Improving Sleep By Managing Stress
An important stress management technique that is essential for improving your sleep is cognitive restructuring. Cognitive restructuring (CR) means to change our mental, or cognitive, responses to stress. CR is based on the idea that we often respond to daily stressful events with a negative, distorted mental monologue. This monologue creates distressing emotions, moods, and feelings that activate the stress response and disturb sleep.
The Internal Monologue
When we are faced with stressful situations, our internal monologue is more likely to consist of negative distorted thoughts, called Negative Automatic Thoughts, or NATs. NATs are like knee-jerk reactions to stress that occur almost unconsciously. They often involve worst-case scenarios, jumping to conclusions, “awfulizing”, and “catastrophizing”. They seem so real that we don’t stop to question or examine them. Consequently, NATs can cause us to: lose perspective and cognitive flexibility, get locked into one-track thinking, accentuate the negative, and view stressful situations in an inaccurate, distorted fashion. When the negative monologue occurs too frequently or intensely in response to stress, unhealthy negative emotions like anxiety or anger can result. These emotions elicit stress responses that compromise our psychological and physical health and our sleep.
Minding the Mind
We often can’t change the situations that cause stress but we can change our emotional responses to stress using CR. This technique involves learning to recognize, challenge, and change NATs so that we can turn off negative emotions and stress responses more easily.
CR works in three ways: by reducing the frequency and intensity of negative emotional reactions, turning off the reactions more rapidly, and preventing them from occurring in the future. Let’s take a closer look at how to practice CR.
Eavesdropping on the Internal Monologue
The first step in CR is to become more aware of your thoughts and feelings that occur in response to stressful situations. The most difficult part of this step is recognizing NATs for they are so automatic. The most effective way to recognize NATs is to track, in writing, the feelings and NATs that accompany stressful situations. This will enable you to become more aware of the kinds of negative feelings that you experience most often; under what circumstances they occur; and, most importantly, the NATs in the periphery of your awareness that trigger the feelings. Each day, choose one or two stressful situations that triggered negative emotions, then record the NATs that filtered through your mind in anticipation of the situation, during the situation, or after the situation. Ask yourself, “What were my thoughts and what was I saying to myself about the situation that contributed to my feelings of stress?” By recording these thoughts on a regular basis, you will become more aware of the situations that cause you distress, the emotions that you typically experience in response to stress, and the kinds of NATs that you experience most often.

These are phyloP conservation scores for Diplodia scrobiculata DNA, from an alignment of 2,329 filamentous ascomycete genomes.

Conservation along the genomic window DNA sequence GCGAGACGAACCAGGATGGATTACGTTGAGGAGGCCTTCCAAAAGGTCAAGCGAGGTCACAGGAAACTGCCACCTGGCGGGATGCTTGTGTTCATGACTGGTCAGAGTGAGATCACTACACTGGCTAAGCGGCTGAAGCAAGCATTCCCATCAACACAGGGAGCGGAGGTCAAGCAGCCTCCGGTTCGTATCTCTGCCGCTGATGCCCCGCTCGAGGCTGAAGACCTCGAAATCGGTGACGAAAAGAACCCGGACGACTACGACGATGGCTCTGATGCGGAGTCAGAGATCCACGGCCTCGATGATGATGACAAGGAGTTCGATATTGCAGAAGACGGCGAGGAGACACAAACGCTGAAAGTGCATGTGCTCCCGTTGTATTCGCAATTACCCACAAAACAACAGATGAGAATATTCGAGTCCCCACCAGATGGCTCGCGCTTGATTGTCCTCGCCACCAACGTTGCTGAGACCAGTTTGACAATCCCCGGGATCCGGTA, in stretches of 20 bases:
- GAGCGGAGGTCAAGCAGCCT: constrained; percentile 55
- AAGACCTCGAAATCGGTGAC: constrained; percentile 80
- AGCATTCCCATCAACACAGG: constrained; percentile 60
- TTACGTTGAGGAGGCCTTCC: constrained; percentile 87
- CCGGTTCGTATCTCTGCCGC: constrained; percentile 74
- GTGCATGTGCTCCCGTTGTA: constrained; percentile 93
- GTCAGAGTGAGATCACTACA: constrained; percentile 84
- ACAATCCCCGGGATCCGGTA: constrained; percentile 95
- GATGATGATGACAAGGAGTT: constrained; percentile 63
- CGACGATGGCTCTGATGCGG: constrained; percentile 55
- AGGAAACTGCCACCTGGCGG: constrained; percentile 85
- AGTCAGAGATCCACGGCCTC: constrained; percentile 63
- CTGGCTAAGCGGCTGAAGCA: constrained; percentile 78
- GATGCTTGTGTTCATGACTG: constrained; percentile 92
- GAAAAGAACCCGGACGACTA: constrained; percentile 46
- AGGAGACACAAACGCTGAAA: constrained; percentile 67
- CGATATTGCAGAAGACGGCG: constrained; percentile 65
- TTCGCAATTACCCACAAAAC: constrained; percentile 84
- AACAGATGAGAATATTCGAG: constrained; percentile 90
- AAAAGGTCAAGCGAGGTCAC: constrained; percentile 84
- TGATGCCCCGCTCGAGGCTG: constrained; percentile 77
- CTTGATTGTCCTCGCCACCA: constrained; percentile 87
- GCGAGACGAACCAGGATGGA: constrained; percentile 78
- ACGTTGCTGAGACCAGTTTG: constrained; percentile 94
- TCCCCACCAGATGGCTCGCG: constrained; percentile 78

Three Methods for Reframing the Negative Monologue
After learning to become aware of NATs and the feelings they trigger, the next step in CR is to reframe NATs by writing down more accurate, adaptive thoughts about stressful situations, called “Reframed Thoughts”.
Reframing NATs is not always easy; however, there are a number of proven techniques that will make this easier for you. First, ask yourself the following ten key questions:
- Is this thought really true?
- Am I overemphasizing a negative aspect of this situation?
- What is the worst thing that could happen?
- Is there anything that might be positive about this situation?
- Am I catastrophizing, “awfulizing”, jumping to conclusions, and assuming a negative outcome?
- How do I know this situation will turn out this way?
- Is there another way to look at this situation?
- What difference will this make next week, month, or year?
- If I had one month to live, how important would this be?
- Am I using words like “never”, “always”, “worst”, “terrible”, or “horrible” to describe the situation?
Second, use the “double standard” technique developed by Dr. David Burns. This technique is based on the idea that, when it comes to explaining adverse events, we are often much harder on ourselves than we are on our friends. We operate on a double standard: we have realistic and fair standards that we apply to others whom we care about and we encourage them to reframe their reactions to negative events. In contrast, we set unrealistic standards for ourselves when we explain stressful events to ourselves.
To use the double standard techniques, examine your NATs and then ask yourself: “Would I say this to a close friend with a similar problem? If not, what would I say to him or her?”. The idea is to reframe NATs by giving yourself the same encouraging, empathic messages you would give a friend.
Third, reflect on past experience and yourself: “Has anything like this happened to me in the past and, if so, how did it turn out?” By doing so, we can often prove to ourselves that many of the things we worry about never happen; or, don’t turn our as badly as we imagine.
Because NATs are so automatic and habitual, the CR takes some time to learn. But, with practice, you can learn to use CR to turn off the negative stress filter, catch and reframe NATs, and develop a greater sense of control over your mental responses to stress- and your sleep.